LONGMONT, Colo. — Postal workers gathered Thursday to mourn the loss of their colleague and friend in the very same spot he was killed the day before.
“All the rural carriers went out to where the incident happened, took flowers out and hugged – and said a prayer and kind of talked about him out there. Just a nice little tribute to see him where his last moments were,” said USPS rural carrier Trey Smith.
Police say 33-year-old Jason Schaefer was shot by his ex-girlfriend while working his route in the Somerset Meadows community in Longmont Wednesday afternoon.
“I’m confused and I’m hurt – just so heartbroken for all of them,” said friend and colleague Brandy Brackett.
Brackett is left heartbroken for her postal community, and Jason’s family and friends.
“It won’t be the same without him in the parking lot saying ‘Brandy Brackett. You know, how are you today?’ And me give him this eye, you know. Why are you bugging me this morning?” Brackett said.
It’s the look Schaefer gave Brackett nearly every day for nearly 15 years.
Wednesday was their last day working together after police say Jason’s ex-girlfriend Devan Schreiner shot and killed him on his route.
“In my eyes, these things, they don’t happen very often. When they do, they’re heard loudly and they shake everyone,” Brackett said.
Brackett was not only a friend to Jason but to Devan as well.
“To be honest, I don’t know what to think right now. God, she was my friend, and I loved her,” Brackett said.
Brackett knew something was wrong when Jason didn’t respond to her last text. Once she learned of what happened, she knew it was him who was hurt.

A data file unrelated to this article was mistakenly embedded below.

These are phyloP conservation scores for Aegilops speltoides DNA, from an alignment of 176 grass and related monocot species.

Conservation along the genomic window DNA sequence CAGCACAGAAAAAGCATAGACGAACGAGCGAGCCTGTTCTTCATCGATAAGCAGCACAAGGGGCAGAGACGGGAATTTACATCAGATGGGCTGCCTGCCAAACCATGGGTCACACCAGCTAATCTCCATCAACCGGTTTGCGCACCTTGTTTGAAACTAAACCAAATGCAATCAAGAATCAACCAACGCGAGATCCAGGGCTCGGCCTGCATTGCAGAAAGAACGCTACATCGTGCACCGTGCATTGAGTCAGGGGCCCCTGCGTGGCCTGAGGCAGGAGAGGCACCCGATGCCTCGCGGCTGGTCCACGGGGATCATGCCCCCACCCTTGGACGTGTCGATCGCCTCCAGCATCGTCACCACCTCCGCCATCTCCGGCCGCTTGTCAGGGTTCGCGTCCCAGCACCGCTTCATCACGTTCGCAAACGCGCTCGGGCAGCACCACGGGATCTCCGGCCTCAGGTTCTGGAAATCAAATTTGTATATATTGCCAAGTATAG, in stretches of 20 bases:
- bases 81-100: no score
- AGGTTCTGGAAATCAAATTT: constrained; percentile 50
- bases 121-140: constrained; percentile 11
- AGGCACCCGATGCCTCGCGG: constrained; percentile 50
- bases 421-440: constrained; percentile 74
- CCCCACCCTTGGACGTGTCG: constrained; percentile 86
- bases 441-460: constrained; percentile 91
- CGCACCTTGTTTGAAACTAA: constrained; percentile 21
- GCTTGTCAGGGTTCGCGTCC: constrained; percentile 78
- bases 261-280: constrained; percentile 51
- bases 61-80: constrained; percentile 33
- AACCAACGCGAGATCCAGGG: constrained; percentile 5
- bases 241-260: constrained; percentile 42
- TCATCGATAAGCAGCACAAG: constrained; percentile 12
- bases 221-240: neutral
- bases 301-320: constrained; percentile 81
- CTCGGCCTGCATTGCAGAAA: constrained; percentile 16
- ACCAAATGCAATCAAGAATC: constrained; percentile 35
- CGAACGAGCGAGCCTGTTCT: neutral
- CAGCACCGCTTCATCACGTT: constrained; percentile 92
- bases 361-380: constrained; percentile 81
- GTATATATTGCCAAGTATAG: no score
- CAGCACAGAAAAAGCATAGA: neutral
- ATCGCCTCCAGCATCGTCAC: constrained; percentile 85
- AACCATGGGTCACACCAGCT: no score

“I asked what kind of postal vehicle was over there, and they told me it was a ProMaster. He’s the only one in that area that drives a ProMaster,” Brackett said.
Schaefer was a father, a son, a fast carrier, and most of all a joyful friend.
Smith said, "He was a great, loving guy. He would do anything for anybody. He was competitive, goofy, funny – cheerful. He loved his little boy to death – more than anything. He was just a great guy. You go to him for anything. He definitely did not deserve this."
He was also shortstop on the postal softball team.
“We play twice a week and then we work together every single day,” Smith said.
The joyful memories are what’s hiding the tears of the friends who’ve become family.
Brackett said, "We are a family; this is a family thing. And no matter how many disagreements we have, no mater what’s going on, we stick together through this. This is our family; it will never go away."
Brackett is already thinking of ways to make Jason proud and make his customers happy.
“It’ll be a hard first day back. Part of me wants to do my route and his route, you know, and just keep it together until it’s OK. Not sure if I can,” Brackett said.
Others are playing a softball game in his memory Friday night. Schaefer's uniform and cleats will sit on the field as the players bear his name and number.
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